- CHARLESTON, S.C. -- The odd
noises that came from the 40-foot shipping container at Gioia Tauro, Italy,
harbor in October demonstrated the danger facing officials at ports around
- When port authorities opened the suspect container, they
found Amir Farid Rizk, 43, an Egyptian-born Canadian equipped with satellite
phone, laptop, false credit cards and security passes for airports in Egypt,
Thailand and Canada. Officials charged Rizk with terrorism but later released
him after his lawyers argued he was fleeing religious and legal persecution
in Egypt and was not a terrorist.
- Rizk's choice of transportation highlighted a security
problem that has troubled U.S. officials since well before Sept. 11.
- More than 6 million shipping containers arrive here at
Wando Welch yards in Charleston and other U.S. ports annually. Only 2%
are inspected. The rest remain sealed as they are shipped throughout the
country. It would be easy, some fear, to take a container, stuff it with
explosives, a chemical weapon or a nuclear device and inject it into the
nation's economic bloodstream.
- Security experts had thought about the massive flow of
unchecked containers before the attacks on New York and Washington. In
the November 2000 issue of Foreign Affairs, Coast Guard Cmdr. Stephen Flynn,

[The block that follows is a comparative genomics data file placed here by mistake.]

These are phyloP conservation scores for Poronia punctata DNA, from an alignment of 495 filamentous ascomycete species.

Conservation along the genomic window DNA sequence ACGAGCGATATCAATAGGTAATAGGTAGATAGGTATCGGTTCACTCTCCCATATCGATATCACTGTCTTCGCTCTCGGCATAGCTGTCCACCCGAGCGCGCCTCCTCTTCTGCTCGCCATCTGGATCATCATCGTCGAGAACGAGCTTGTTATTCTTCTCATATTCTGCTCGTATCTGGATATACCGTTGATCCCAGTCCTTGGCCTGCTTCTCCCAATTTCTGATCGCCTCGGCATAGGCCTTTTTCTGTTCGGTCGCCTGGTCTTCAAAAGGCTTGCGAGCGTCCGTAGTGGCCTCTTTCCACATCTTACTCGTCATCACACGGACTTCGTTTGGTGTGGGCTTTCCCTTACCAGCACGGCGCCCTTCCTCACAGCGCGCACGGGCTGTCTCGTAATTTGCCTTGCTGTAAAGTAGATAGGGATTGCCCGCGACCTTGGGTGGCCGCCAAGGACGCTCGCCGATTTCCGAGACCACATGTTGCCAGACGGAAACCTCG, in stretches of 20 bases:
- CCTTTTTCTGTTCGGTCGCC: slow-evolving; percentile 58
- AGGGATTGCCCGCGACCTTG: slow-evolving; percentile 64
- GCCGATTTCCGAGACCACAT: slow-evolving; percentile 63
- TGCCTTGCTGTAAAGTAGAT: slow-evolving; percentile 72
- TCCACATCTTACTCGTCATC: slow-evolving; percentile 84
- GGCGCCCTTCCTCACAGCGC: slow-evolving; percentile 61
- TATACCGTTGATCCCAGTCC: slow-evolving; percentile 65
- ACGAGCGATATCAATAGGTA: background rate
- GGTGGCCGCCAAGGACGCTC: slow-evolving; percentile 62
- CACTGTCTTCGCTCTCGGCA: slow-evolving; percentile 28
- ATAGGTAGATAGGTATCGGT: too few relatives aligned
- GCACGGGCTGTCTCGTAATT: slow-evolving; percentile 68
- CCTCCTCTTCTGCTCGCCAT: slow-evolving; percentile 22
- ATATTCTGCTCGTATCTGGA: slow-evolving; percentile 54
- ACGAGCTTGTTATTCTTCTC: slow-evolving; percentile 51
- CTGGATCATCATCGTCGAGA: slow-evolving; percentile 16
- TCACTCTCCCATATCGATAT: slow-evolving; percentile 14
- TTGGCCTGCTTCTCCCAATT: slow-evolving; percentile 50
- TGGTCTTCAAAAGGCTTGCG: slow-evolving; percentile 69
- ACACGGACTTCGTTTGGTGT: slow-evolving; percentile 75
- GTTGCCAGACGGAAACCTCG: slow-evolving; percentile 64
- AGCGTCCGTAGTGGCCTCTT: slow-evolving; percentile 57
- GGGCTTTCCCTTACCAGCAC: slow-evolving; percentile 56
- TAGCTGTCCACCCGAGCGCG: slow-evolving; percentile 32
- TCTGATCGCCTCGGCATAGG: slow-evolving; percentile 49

a security expert with the Council on Foreign Relations, offered this scenario.
- Suppose, he wrote, Osama bin Laden loaded a biological
weapon into a container and shipped it through foreign ports to the USA.
The container, unnoticed in the day-to-day bustle of trade, could then
be put on a rail car at Long Beach destined for Newark, N.J. Somewhere
along the 2,800-mile route, it is detonated.
As bad as the destruction such an attack might cause, the chaos that would
follow could devastate the nation's economy.
The nation's shipping system could shut down, as airports did after Sept.
11. ''The economic damage would be incalculable,'' Flynn says. ''It would
accomplish what a terrorist group wants to do, which is to disrupt this
country's economic structure.''
So what can be done? Looking inside each of the 6 million containers from
abroad would disrupt the flow of goods. Technological solutions, including
X-ray machines, are costly, expensive and not infallible. The answer may
lie in better surveillance at the container's point of origin. Instead
of inspecting every container upon arrival, sophisticated computer and
intelligence systems are being established to identify suspicious containers
before they leave foreign ports.
''You want to do something that doesn't wait until the container is offloaded
here,'' U.S. Customs Commissioner Robert Bonner says. ''The big idea is
to think about how to push the border back.''
In South Carolina, the blur of movement at the port of Charleston's Wando
Welch Terminal vividly shows the shipping business's need for speed.